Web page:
were soon modified for military applications.
Some of the significant flights made by the Ford Tri-motor in this period greatly
enhanced the reputation of the type for strength and reliability. One example is of Ford 4-AT Tri-motor serial number 10,
built in 1927. It flew in the United States and Mexico under registration number C-1077, and for several years in Canada under
registration G-CARC. It had many notable accomplishments; it was flown by Charles Lindbergh and Amelia Earhart among many
others. It made the first commercial flight from the United States to Mexico City, and the first commercial flight over the
Canadian Rockies. After damage on landing in 1936, it was grounded and remained for decades at Carcross, Yukon. In 1956, the
wreck was salvaged and preserved, and in the mid 1980s Greg Herrick took over C-1077 and began restoring it. As of 2006, C-1077
is in flying condition again, restored to its December 1927 appearance.
Making headlines became a Tri-motor trademark. Between 27 November and 28 November 1929,
Admiral Richard E. Byrd and his crew made the first flight over the South Pole in a Ford Tri-motor called Floyd Bennett (one
of three aircraft on the expedition, the others being The Stars and Stripes and The Virginian), replacing the Fokker Tri-motors
Byrd previously used.
Franklin Roosevelt also flew aboard a Ford Tri-motor in 1932 during his presidential
campaign in one of the first uses of an aircraft in an election, replacing the traditional "whistle stop" train trips.
In postwar years, the Ford Tri-motors continued in limited service with small, regional
air carriers. One of the most famous was the Scenic Airways Ford Tri-motor N414H which was used for 65 years as a sightseeing
aircraft flying over the Grand Canyon. Characteristically, the aircraft is still in use as of 2008, mainly for promotional
and film work.
From Wikipedia, the free encyclopedia
SPECIFICATIONS Ford Tri-motor:
- Crew: 3 ( 1 Flight attendant)
- Capacity: Eight passengers
- Cost: US$42,000 in 1933
- Length: 50 ft 3 in (15.32 m)
- Wingspan: 77 ft 10 in (23.72 m)
- Height: 12 ft 8 in (3.86 m)
- Wing area: 835 ft² (77.6 m²)
- Empty weight: 7,840 lb (3,560 kg)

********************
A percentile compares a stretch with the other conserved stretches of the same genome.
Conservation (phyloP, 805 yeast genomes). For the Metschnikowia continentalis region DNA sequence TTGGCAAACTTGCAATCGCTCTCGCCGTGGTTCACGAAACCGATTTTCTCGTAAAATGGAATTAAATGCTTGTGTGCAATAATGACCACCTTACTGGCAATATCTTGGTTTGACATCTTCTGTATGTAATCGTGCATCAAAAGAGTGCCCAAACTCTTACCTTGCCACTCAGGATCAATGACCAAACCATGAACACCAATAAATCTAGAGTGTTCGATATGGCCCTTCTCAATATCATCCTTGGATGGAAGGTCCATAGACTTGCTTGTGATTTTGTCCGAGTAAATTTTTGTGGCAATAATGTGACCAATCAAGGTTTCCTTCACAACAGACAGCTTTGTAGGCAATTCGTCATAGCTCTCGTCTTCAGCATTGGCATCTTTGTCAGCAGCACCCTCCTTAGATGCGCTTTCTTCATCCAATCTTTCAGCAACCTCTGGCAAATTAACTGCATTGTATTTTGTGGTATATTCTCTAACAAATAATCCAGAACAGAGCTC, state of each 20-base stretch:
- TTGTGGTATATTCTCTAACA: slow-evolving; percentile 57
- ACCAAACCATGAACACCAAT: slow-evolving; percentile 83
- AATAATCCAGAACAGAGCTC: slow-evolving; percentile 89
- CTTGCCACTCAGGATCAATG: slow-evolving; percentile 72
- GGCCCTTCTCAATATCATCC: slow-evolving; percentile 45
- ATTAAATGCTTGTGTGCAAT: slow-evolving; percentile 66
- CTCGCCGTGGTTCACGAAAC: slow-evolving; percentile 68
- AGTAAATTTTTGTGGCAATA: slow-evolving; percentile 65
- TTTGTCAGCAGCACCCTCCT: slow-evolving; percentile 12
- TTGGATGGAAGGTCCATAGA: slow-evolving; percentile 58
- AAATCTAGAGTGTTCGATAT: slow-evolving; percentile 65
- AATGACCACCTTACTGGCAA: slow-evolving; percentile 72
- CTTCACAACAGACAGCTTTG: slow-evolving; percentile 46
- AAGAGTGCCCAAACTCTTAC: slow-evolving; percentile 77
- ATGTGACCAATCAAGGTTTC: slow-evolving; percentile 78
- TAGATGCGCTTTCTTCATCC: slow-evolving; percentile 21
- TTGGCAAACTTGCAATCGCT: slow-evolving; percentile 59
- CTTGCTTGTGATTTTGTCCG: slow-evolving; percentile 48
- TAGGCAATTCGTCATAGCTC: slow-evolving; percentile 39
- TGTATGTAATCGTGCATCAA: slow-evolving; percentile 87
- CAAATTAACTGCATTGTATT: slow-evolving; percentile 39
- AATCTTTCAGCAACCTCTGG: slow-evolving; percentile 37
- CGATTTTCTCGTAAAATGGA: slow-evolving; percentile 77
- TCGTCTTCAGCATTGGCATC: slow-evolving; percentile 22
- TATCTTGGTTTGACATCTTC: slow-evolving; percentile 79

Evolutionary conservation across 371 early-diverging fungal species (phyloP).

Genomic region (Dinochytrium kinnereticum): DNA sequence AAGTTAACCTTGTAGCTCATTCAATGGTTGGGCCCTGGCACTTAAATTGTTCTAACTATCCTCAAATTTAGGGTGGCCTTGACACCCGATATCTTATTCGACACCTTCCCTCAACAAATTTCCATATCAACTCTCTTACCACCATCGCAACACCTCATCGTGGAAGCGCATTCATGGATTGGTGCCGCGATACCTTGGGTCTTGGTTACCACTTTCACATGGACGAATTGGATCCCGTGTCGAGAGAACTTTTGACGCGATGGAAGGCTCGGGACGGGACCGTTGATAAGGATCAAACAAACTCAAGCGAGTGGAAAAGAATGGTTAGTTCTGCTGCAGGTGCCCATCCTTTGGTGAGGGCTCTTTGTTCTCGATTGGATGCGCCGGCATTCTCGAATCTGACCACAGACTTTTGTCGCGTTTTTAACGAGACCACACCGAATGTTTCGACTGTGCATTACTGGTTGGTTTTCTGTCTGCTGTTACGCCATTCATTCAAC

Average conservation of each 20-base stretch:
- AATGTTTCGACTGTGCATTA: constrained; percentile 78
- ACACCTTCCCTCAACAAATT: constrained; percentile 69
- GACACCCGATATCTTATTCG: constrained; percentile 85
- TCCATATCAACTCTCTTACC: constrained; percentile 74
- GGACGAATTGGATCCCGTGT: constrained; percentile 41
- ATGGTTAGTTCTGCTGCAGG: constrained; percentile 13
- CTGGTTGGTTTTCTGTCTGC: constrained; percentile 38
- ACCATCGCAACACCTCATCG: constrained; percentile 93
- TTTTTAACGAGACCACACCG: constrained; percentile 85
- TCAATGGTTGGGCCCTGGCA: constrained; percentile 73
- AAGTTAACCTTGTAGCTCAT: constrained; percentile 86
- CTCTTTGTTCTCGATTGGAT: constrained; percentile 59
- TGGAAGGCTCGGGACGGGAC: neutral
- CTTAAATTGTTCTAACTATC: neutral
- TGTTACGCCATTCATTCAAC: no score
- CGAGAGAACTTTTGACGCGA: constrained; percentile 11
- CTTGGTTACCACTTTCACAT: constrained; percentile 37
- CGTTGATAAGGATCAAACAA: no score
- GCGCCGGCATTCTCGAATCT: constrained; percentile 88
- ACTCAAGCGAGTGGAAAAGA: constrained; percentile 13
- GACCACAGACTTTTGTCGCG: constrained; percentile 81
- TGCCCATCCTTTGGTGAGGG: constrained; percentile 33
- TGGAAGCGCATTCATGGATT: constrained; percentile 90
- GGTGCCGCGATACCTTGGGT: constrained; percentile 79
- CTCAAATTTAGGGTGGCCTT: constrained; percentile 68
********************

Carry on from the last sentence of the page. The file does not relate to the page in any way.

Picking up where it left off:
- Loaded weight: 10,130 lb (4,590 kg)
- Max takeoff weight: 13,500 lb (6,120 kg)
- Fuel capacity: 230 US gal (886 L)
- Fuel consumption: 45 US gal/h (173 L/h))
- Powerplant: 3× Pratt & Whitney Wasp C 9-cylinder radial engines, 420 hp (313 kW) each
- Max speed: 150 mph (241 km/h, 130 kts)
- Cruise speed: 90 mph (145 km/h, 78 kts)
- Stall speed: 64 mph (103 km/h, 56 kts)
- Range: 550 mi (885 km, 478 nm)
- Service ceiling 18,500 ft (5,640 m)
- Rate of climb: ft/min (m/s)
- Wing loading: 16.17 lb/ft² (78.87 kg/m²)
- Power/mass: 10.71 lb/hp (6.52 kg/kW)
UNCONDITIONAL, NO NONSENSE, GUARANTEE: If not completely satisfied with your purchase it may be returned, if without
damage, within three days of receipt in its original packaging. Return items must be insured for their full value. A prior
email authorization by us for the return is required. Shipping charges are included in this offer and are refundable if due
to our error within the continental United States.
International buyers welcome, but inquire first. We have satisfied customers in Argentina, Australia, Austria,
Belgium, Bermuda, British Virgin Islands, Canada, Chile, China, Czech Republic, Democratic Republic of Congo, Denmark, Estonia,
England, France, Germany, Greece, Holland, Hong Kong, Hungary, Iceland, Indonesia, Ireland, Israel, Italy, Japan, Kuwait,
Latvia, Luxembourg, Malaysia, Martinique, Mexico, New Zealand, Nigeria, Norway, Nova Scotia, Panama, Philippines, Poland,
Portugal, Puerto Rico, Romania, Russia, Saudi Arabia, Scotland, Singapore, South Africa, Spain, St. Maarten, Sweden, Switzerland,
Thailand, Turkey, United Arab Emirates, USVI and the Eastern Caribbean.
Copyright 2012 - 2008
by Land And Sea Collection™, All Rights Reserved